NEW YORK -- My wife, Ivandy, wasn't due to deliver our son for another three months when her water broke. We rushed to the hospital where doctors said our baby's world was drying up around him.
Nicholas was born weighing just 2 pounds, 2 ounces. His face was the size of an old-fashioned silver dollar and his life seemed to hang from a passel of tubes and wires connected to beeping and sputtering machines.
In the days ahead, I learned to read monitors and hang on nervously as Nicholas' oxygen levels dipped and rose along with my heart. The Neonatal Intensive Care Unit (NICU) became our second home. As parents of preemies, we were plunged into a community of experts and caregivers that we hardly knew existed before. And we had to learn to cope not just with our son's needs, but also with our sorrow, emotions and anxieties.
AP Photo - - This photo, taken April 26, 2010, shows Melissa Orlando as she feeds her twin daughter Mallory at her Parker, Colo., home.
AP Photo - - Melissa Orlando plays with her twin daughters Fiona, left, and Mallory in a crib in her Parker, Colo., home. Orlando, a 26-year-old Colorado art teacher, gave birth to the premature twins last year.
AP Photo - - Melissa Orlando reads to her twin daughters Fiona, foreground, and Mallory in her Parker, Colo., home.
Before Nicholas' birth, I'd seen pictures of tiny intubated children in incubators and assumed their mothers had health problems or issues like drug abuse. But I learned that about half the women who have pre-term babies don't fall into any known risk category, as was the case with my wife, Ivandy.
About 12.9 million premature babies are born around the world each year. As medical advances allow more children to stay alive, that number is growing. In the United States, the number of pre-term infants has increased by 36 percent over the last 25 years. Only recently have doctors started looking beyond survival and focusing on improving outcomes for premature children outside the NICU.
Children born prematurely can have learning disabilities, attention deficits, cerebral palsy, vision and hearing problems, respiratory illnesses and other conditions. Doctors are also finding that the trauma of premature birth can be devastating to parents, who may suffer from depression and anxiety disorders, including post-traumatic stress disorder the same condition that can afflict troops returning from war.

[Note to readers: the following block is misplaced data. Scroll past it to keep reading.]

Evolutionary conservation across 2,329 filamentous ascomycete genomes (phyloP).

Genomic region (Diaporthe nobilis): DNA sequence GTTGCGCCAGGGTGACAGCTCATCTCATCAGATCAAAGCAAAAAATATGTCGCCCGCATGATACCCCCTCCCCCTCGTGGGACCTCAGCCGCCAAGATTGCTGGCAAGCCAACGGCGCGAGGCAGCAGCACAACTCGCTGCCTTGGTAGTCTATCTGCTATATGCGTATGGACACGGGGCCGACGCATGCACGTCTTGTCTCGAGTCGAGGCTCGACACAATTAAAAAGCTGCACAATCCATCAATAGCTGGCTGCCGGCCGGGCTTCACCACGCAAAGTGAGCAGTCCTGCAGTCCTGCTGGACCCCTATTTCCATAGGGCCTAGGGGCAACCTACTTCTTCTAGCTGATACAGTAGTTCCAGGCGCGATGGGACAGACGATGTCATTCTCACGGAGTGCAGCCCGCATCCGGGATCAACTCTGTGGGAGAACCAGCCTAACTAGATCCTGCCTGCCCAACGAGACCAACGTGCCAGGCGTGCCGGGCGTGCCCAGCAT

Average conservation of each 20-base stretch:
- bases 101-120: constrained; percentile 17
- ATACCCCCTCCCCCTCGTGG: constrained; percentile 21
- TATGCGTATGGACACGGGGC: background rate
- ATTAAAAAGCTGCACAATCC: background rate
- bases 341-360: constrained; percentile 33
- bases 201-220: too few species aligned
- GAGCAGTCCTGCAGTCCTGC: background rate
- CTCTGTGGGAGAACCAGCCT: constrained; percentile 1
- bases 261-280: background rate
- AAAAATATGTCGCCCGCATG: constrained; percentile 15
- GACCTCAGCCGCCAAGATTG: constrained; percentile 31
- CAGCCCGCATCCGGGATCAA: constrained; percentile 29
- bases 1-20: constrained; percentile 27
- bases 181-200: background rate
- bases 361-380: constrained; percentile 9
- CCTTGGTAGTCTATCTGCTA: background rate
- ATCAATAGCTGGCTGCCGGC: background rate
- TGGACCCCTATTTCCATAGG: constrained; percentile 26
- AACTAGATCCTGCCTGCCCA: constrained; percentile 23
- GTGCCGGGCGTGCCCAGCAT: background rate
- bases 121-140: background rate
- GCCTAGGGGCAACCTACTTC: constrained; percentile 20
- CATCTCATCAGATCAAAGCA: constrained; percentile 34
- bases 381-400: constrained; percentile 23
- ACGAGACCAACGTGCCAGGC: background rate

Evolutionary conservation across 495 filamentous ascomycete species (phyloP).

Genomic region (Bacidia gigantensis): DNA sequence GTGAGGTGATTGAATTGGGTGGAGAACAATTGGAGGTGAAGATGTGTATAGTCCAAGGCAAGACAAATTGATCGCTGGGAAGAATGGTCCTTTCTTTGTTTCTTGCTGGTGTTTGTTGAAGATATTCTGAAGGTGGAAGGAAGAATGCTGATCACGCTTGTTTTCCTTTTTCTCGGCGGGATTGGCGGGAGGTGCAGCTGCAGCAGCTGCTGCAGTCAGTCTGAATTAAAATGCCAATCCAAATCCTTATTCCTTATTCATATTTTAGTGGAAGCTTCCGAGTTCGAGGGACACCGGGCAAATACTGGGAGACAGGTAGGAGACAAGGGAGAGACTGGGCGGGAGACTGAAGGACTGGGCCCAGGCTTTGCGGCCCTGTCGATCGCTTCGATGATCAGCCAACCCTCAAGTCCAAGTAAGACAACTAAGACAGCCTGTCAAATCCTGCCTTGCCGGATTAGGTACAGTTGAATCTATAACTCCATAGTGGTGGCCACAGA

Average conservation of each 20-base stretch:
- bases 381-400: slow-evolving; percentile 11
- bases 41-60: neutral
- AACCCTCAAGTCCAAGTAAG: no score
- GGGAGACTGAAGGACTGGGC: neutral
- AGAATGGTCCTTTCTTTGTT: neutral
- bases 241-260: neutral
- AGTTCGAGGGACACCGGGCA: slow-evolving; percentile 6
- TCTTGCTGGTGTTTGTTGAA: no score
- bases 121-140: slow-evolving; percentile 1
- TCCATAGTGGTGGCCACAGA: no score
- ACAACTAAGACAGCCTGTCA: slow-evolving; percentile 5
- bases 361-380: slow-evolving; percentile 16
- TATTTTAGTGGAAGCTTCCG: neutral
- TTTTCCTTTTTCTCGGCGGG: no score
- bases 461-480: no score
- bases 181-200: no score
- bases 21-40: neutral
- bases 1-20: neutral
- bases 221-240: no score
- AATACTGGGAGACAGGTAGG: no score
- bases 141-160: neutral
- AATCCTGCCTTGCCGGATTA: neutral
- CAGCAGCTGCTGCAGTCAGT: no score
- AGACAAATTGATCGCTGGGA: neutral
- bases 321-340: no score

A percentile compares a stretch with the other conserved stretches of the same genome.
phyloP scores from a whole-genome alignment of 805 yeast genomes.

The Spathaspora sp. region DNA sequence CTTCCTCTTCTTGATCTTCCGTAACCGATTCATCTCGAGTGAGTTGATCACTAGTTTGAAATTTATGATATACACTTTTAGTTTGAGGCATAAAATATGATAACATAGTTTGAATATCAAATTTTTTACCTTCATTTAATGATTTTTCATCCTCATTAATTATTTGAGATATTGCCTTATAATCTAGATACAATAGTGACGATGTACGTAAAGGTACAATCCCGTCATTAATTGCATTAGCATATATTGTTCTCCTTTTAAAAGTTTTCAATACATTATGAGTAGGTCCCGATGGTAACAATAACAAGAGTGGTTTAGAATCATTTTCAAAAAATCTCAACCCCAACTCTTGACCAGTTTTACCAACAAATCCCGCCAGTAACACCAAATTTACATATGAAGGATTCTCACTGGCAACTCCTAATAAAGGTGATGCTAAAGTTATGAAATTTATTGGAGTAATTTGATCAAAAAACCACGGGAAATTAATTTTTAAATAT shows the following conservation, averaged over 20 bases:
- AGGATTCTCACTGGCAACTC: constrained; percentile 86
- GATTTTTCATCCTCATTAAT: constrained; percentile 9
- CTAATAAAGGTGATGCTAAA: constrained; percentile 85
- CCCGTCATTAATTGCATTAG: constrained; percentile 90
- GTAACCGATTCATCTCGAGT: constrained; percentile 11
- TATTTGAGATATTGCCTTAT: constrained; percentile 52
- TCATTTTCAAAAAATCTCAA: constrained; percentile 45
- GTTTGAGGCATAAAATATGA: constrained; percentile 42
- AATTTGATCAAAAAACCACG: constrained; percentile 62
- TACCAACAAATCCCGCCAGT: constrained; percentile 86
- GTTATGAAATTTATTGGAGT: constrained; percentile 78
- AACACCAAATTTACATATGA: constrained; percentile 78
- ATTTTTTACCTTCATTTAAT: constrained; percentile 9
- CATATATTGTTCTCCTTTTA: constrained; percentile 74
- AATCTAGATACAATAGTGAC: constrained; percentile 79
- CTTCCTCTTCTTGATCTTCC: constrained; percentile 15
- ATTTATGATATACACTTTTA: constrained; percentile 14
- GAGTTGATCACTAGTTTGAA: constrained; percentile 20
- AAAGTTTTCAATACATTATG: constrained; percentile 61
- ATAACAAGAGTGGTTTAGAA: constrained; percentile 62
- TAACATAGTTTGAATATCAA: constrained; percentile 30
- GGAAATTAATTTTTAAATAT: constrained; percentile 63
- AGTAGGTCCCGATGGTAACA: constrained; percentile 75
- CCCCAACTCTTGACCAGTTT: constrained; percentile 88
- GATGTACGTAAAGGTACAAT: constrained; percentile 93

"Prematurity is not just a medical crisis, it's a family crisis. There are confusing, conflicting emotions," explained Mara Tesler Stein, a clinical psychologist and co-author of "Parenting Your Premature Baby and Child."
Stein compares parents' experience of grieving after the birth of a premature child to that of losing a loved one an especially confusing emotion when you are in fact gaining a loved one.
Our first family portrait shows my wife in a hospital bed and me leaning over, smiling and holding a Polaroid of Nicholas alone inside a plastic box, swallowed by his diaper, sensors trailing from his tiny fingers and feet, an oxygen tube taped to his nose.
My wife and I didn't know whether to be happy or sad. Should we send out birth announcements? What if the baby doesn't make it? When I spoke to my father prior to Nicholas' birth, he was already offering condolences.
We attended one last baby preparedness class after Nicholas was born but it felt awkward explaining to the expecting parents our baby was already born but not yet home. It also felt like time better spent in the hospital with Nicholas.
Most parents agree the hardest part of having a premature child is leaving the baby alone in the NICU.
"I felt like I was abandoning them," explained Melissa Orlando, a Colorado art teacher who gave birth to premature twins. "Goodness, they didn't know if I was going to come back. I did a lot of talking with them explaining I was going home to sleep."
The next hardest thing is the uncertainty: No one could give us a definitive prognosis for our baby because every premature child is different.